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Kindergarten | How is my child performing in READING at school?

CMS will evaluate your child’s reading three times a year using mCLASS, a universal screener that measures reading skills using DIBELS and TRC assessments.  They will also take MAP Growth tests. Results, which should be given to families, will indicate the skills your child should learn to become a great reader.

Reading Levels

Knowing your child’s reading level is key to matching them with just the right level of book; not too easy and not too frustrating. This is their “independent” reading level.

Reading Level Targets for Students

RIT Score

Your student’s achievement level on the MAP test. You can find out more about the RIT scale here.


(Dynamic Indicators of Basic Early Literacy Skills) is a series of short tests that assess early childhood (K-6) literacy.


Text Reading Comprehension assessment evaluates how well your child can read and understand a short story. If your child is not ready to read, they will be evaluated for reading behaviors, like pointing to words and knowing the parts of a book.

MAP Growth for Reading

Measures for Academic Progress, is a computer adaptive test, which means every student gets a unique set of test questions based on responses to previous questions. As the student answers correctly, questions get harder. If the student answers incorrectly, the questions get easier. The purpose of MAP Growth is to determine what the student knows and is ready to learn next. They will receive a RIT score, which allows you to compare your student’s performance and growth with other children their age.

The Kindergarten Report Card

Your child will receive a report card at the end of each school quarter (Fall, Winter, Spring and end of the year).

In CMS, they give Standards-Based Report Cards, meaning instead of a letter grade like schools of the past traditionally gave, the teacher will report how well a student is mastering each skill or standard within reading.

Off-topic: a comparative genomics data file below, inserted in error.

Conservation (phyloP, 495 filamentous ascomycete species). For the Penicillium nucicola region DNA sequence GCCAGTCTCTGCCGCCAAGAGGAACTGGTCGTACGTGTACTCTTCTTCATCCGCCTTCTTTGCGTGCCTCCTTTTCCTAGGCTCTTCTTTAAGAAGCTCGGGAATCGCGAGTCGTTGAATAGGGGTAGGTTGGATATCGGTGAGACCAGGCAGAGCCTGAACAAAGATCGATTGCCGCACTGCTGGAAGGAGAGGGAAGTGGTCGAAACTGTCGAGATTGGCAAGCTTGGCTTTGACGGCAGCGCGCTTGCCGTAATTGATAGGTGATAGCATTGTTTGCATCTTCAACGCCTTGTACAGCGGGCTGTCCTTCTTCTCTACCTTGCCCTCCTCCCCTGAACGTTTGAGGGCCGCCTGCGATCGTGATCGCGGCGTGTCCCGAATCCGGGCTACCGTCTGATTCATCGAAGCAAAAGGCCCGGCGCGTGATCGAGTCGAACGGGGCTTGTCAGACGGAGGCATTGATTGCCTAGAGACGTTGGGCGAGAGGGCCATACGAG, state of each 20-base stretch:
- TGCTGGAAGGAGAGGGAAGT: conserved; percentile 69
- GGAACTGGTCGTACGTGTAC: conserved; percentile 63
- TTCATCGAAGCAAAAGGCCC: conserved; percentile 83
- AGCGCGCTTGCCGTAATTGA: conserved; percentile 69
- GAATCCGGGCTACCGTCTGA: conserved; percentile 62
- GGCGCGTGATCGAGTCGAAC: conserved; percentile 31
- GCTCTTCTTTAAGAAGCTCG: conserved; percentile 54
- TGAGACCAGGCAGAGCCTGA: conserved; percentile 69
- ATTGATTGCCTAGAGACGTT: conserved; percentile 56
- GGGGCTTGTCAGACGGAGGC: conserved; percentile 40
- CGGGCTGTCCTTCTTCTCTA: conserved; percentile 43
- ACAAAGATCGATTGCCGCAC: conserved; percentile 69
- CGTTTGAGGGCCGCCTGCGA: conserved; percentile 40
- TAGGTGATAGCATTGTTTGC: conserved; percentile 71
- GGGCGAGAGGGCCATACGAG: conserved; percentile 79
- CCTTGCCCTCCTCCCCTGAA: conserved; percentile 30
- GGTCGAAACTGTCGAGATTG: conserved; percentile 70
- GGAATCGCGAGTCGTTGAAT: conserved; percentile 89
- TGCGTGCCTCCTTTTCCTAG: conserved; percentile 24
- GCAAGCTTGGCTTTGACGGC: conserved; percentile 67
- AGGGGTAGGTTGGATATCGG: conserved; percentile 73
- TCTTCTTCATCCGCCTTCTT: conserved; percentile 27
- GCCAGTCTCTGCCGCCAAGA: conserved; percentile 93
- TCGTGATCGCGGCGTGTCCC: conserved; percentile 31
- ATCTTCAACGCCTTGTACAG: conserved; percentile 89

The grade will be either a D, P, M, or E.

“D” Developing60-70% of the student’s work can show the skill or standard.
“P” Progressing71-89% of the student’s work can demonstrate the standard.
“M” Mastering90-100% of the student’s work can demonstrate the standard.
“E” Exemplary Mastery100% All of the student’s work has shown mastery of this standard.
“N/I” No Indicator or Not graded at this timeThe class is not currently working on this standard.

It is normal for students to receive a “D” or “P” during the beginning of the year and middle of the year report cards. But the goal is that students move to “P” Progressing and ultimately “M”’ Mastering by the end of the year. Mastering means that they have the reading skills they’ll need for 1st grade. If by the end of Kindergarten your child is receiving many “D”’ Developing, this is a red flag of concern. Parents should make an appointment with the teacher to find out how they can help their child strengthen their reading skills.

MTSS: Multi-Tiered System of Support

On the report card there will be a box in the top right hand corner labeled “MTSS” which described what level of support your child is receiving in their class.

  • Tier 1 means they receive classroom-wide support with all students
  • Tier 2 means they are being pulled for small group interventions and have been identified as needing more support. If you’re child has a check next to Tier 2 this is a red flag for you to know that your child needs more reading support.
  • Tier 3 means they need more intense, one-on-one instruction with a teacher. If you’re child has a check next to Tier 3, this means that your child has been identified with specific struggles in learning. Students who do not respond to Tier 3 interventions are often referred for special education. But parents don’t need to wait—they can request an evaluation by the school at any time.


Test What Your Child Knows

You can test what letters your child knows. Show them each letter in the alphabet and make a list of the letters your child does not recognize. Start with lowercase letters, then try uppercase letters. Try this printable alphabet chart!

After a child has learned the letter names (the letter a”), you can test which letters sounds they know and can say. (The letter a makes the “aaa” sound). Make a list of the letter sounds they could not say. Those are the letters you will try to practice and point out during the day.

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